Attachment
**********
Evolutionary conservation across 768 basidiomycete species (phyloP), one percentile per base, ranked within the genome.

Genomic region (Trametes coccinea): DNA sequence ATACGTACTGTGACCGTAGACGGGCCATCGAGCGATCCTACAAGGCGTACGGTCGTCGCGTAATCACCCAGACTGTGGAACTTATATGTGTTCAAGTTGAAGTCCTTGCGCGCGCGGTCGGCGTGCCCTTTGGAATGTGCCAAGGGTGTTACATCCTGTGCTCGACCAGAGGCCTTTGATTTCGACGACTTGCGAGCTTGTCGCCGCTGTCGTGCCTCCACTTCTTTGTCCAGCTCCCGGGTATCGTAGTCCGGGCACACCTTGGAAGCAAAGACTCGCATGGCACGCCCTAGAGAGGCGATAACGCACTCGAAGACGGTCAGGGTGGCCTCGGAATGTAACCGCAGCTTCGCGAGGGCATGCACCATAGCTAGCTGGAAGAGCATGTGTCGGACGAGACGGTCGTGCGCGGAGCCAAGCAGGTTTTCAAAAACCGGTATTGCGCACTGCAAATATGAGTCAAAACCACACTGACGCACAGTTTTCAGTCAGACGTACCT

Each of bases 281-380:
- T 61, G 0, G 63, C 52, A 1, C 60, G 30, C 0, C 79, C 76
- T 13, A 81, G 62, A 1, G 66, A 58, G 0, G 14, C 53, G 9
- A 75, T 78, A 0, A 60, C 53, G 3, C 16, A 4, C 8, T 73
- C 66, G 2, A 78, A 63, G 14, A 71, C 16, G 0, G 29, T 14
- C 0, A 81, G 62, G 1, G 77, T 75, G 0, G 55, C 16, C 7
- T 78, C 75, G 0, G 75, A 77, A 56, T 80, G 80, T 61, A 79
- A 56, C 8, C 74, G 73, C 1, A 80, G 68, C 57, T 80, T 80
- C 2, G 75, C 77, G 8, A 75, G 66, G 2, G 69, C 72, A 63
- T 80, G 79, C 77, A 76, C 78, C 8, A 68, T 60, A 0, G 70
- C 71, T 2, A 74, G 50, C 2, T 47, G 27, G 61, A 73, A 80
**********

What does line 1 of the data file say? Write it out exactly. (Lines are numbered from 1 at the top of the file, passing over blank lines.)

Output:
Evolutionary conservation across 768 basidiomycete species (phyloP), one percentile per base, ranked within the genome.